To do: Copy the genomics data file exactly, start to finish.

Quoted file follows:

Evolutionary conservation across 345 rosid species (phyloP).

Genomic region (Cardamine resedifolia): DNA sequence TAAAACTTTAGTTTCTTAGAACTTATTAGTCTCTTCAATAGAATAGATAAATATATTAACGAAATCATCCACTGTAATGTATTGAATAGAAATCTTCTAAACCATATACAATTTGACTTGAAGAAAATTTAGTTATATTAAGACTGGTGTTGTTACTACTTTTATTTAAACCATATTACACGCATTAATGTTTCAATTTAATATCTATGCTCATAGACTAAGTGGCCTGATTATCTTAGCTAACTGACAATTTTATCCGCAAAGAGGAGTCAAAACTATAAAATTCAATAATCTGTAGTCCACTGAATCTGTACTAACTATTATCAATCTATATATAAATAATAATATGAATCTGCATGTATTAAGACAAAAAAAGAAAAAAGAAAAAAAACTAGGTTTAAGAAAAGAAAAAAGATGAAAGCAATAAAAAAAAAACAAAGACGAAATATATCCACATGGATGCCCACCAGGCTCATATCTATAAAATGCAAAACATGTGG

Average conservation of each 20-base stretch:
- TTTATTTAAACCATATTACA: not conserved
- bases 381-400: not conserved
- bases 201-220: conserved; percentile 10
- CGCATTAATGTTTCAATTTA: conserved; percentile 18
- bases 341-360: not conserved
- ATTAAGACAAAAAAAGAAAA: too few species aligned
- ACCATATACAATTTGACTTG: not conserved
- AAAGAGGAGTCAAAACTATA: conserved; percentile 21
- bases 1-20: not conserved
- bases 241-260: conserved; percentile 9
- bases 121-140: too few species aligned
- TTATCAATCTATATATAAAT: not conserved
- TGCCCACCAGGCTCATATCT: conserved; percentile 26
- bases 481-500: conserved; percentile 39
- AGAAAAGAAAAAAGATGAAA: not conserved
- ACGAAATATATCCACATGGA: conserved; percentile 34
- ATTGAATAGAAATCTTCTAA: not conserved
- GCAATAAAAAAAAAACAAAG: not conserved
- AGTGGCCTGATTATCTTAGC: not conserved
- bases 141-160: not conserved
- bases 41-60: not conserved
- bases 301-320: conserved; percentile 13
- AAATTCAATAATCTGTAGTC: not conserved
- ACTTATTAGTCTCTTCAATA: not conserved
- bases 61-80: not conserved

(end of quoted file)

Evolutionary conservation across 345 rosid species (phyloP).

Genomic region (Cardamine resedifolia): DNA sequence TAAAACTTTAGTTTCTTAGAACTTATTAGTCTCTTCAATAGAATAGATAAATATATTAACGAAATCATCCACTGTAATGTATTGAATAGAAATCTTCTAAACCATATACAATTTGACTTGAAGAAAATTTAGTTATATTAAGACTGGTGTTGTTACTACTTTTATTTAAACCATATTACACGCATTAATGTTTCAATTTAATATCTATGCTCATAGACTAAGTGGCCTGATTATCTTAGCTAACTGACAATTTTATCCGCAAAGAGGAGTCAAAACTATAAAATTCAATAATCTGTAGTCCACTGAATCTGTACTAACTATTATCAATCTATATATAAATAATAATATGAATCTGCATGTATTAAGACAAAAAAAGAAAAAAGAAAAAAAACTAGGTTTAAGAAAAGAAAAAAGATGAAAGCAATAAAAAAAAAACAAAGACGAAATATATCCACATGGATGCCCACCAGGCTCATATCTATAAAATGCAAAACATGTGG

Average conservation of each 20-base stretch:
- TTTATTTAAACCATATTACA: not conserved
- bases 381-400: not conserved
- bases 201-220: conserved; percentile 10
- CGCATTAATGTTTCAATTTA: conserved; percentile 18
- bases 341-360: not conserved
- ATTAAGACAAAAAAAGAAAA: too few species aligned
- ACCATATACAATTTGACTTG: not conserved
- AAAGAGGAGTCAAAACTATA: conserved; percentile 21
- bases 1-20: not conserved
- bases 241-260: conserved; percentile 9
- bases 121-140: too few species aligned
- TTATCAATCTATATATAAAT: not conserved
- TGCCCACCAGGCTCATATCT: conserved; percentile 26
- bases 481-500: conserved; percentile 39
- AGAAAAGAAAAAAGATGAAA: not conserved
- ACGAAATATATCCACATGGA: conserved; percentile 34
- ATTGAATAGAAATCTTCTAA: not conserved
- GCAATAAAAAAAAAACAAAG: not conserved
- AGTGGCCTGATTATCTTAGC: not conserved
- bases 141-160: not conserved
- bases 41-60: not conserved
- bases 301-320: conserved; percentile 13
- AAATTCAATAATCTGTAGTC: not conserved
- ACTTATTAGTCTCTTCAATA: not conserved
- bases 61-80: not conserved